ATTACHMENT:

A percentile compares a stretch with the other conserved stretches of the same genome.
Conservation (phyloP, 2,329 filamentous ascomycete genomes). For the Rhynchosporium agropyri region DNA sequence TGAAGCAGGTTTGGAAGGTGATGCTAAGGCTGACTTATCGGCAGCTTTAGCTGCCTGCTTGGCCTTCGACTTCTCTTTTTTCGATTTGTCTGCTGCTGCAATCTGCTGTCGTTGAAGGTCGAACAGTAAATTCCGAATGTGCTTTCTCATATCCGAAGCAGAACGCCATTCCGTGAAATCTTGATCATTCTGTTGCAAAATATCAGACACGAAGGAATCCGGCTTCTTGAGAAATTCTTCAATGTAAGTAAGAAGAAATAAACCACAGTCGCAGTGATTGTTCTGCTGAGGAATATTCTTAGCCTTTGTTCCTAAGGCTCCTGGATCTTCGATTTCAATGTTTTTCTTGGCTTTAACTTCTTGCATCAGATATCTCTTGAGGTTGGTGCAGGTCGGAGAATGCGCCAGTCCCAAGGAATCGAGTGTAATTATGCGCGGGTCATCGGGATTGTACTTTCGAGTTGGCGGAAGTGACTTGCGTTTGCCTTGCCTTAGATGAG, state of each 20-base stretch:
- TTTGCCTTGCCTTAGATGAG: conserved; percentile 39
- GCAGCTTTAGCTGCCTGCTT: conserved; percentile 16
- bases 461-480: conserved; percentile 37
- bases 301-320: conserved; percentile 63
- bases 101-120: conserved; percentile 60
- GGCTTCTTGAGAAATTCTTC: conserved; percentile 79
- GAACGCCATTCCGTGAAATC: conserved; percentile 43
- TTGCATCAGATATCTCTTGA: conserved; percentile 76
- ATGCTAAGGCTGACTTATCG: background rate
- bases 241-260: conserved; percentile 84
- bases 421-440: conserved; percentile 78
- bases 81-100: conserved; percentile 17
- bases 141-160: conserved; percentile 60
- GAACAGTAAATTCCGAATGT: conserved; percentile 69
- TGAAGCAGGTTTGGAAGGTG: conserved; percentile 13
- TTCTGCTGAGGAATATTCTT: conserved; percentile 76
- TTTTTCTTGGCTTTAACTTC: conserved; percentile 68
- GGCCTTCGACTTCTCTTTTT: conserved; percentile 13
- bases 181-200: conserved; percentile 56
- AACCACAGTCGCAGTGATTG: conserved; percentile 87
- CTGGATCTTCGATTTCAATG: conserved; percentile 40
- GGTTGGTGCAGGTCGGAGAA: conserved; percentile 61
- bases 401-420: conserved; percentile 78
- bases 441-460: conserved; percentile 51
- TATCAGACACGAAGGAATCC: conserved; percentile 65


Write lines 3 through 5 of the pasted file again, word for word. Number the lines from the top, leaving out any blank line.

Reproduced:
- TTTGCCTTGCCTTAGATGAG: conserved; percentile 39
- GCAGCTTTAGCTGCCTGCTT: conserved; percentile 16
- bases 461-480: conserved; percentile 37